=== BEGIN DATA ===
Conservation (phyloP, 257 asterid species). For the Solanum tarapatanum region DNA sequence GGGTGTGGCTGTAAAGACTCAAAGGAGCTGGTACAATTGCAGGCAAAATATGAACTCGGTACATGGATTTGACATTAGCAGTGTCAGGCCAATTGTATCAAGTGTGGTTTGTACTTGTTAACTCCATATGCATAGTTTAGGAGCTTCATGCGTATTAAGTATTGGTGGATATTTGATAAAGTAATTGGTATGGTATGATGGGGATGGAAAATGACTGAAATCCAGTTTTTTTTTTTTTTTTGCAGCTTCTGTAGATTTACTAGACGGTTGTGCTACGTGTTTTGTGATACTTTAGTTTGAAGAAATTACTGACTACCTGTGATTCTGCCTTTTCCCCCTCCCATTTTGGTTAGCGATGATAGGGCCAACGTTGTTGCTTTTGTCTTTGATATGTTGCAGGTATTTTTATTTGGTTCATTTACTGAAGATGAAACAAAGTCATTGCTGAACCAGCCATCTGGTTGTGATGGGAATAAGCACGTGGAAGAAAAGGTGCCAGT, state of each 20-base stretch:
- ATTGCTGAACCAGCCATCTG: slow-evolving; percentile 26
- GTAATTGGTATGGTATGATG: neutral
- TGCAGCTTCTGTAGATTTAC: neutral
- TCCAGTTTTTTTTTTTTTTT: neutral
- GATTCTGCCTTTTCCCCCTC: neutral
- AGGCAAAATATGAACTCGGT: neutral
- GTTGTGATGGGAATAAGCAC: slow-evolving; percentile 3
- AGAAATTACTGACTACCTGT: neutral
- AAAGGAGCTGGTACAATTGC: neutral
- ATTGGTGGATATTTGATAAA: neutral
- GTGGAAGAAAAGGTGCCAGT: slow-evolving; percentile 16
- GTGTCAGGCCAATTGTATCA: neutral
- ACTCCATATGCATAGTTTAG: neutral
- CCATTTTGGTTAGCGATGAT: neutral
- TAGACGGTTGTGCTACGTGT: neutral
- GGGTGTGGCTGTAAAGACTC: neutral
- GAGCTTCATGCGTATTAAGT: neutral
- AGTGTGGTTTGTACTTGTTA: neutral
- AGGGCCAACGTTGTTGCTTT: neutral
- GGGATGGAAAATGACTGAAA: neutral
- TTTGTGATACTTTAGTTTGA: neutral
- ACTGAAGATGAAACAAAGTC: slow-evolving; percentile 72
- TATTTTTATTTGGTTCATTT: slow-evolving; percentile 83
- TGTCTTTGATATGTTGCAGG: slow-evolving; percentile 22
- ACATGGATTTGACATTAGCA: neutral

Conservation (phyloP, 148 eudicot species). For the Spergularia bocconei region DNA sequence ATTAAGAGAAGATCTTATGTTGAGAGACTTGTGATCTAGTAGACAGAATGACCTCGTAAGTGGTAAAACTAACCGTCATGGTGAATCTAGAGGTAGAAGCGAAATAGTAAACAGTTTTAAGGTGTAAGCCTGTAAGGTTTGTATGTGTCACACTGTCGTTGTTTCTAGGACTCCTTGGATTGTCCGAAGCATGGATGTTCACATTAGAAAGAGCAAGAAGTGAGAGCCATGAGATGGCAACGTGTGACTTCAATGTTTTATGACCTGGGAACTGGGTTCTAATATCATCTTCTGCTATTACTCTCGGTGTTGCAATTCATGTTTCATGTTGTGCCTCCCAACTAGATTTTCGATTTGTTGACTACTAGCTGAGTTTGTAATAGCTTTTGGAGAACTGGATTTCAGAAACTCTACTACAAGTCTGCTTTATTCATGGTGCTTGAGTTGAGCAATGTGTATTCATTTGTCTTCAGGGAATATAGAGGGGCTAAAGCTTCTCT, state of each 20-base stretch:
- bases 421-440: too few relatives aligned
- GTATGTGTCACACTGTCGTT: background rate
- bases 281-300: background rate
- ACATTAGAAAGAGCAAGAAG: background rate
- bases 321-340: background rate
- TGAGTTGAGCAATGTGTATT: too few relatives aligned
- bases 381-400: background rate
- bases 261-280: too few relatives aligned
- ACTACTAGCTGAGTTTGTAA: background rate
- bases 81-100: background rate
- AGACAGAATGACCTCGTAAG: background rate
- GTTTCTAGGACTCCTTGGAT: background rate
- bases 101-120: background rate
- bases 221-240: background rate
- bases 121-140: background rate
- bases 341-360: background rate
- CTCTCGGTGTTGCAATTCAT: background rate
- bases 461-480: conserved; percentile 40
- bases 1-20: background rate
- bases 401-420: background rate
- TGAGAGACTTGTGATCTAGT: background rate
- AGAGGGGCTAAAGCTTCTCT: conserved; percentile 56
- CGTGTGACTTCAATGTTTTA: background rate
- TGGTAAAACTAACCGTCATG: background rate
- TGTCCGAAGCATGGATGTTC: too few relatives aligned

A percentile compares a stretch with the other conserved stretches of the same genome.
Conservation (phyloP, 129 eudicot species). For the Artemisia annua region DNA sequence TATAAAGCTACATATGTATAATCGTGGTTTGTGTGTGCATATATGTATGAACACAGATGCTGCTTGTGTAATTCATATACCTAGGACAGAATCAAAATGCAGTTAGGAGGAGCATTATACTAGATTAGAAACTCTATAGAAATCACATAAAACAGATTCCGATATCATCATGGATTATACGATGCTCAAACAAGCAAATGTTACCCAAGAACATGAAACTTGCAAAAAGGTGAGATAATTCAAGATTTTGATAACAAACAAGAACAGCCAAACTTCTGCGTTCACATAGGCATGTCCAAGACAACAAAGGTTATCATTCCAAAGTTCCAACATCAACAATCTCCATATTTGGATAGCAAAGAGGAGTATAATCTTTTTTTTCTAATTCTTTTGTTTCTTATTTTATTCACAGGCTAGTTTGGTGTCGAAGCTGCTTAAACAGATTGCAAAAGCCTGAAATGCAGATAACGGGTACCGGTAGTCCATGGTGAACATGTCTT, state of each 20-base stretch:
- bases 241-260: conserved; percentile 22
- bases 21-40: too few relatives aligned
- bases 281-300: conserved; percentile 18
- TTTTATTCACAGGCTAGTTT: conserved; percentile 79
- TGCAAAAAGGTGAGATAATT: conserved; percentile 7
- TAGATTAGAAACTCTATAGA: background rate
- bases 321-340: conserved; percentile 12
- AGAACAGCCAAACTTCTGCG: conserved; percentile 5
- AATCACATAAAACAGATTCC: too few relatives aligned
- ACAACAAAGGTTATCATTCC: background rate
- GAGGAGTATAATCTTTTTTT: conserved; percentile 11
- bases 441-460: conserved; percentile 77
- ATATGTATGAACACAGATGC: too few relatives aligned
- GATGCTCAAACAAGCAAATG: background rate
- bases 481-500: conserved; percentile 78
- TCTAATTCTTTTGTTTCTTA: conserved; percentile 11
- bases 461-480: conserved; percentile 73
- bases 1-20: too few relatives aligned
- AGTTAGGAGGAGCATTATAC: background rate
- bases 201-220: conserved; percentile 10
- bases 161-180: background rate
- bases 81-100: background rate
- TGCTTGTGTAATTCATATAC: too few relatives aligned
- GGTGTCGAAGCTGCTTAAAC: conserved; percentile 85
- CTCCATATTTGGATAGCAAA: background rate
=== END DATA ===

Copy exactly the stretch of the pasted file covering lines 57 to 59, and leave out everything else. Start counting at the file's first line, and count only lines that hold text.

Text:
- bases 281-300: conserved; percentile 18
- TTTTATTCACAGGCTAGTTT: conserved; percentile 79
- TGCAAAAAGGTGAGATAATT: conserved; percentile 7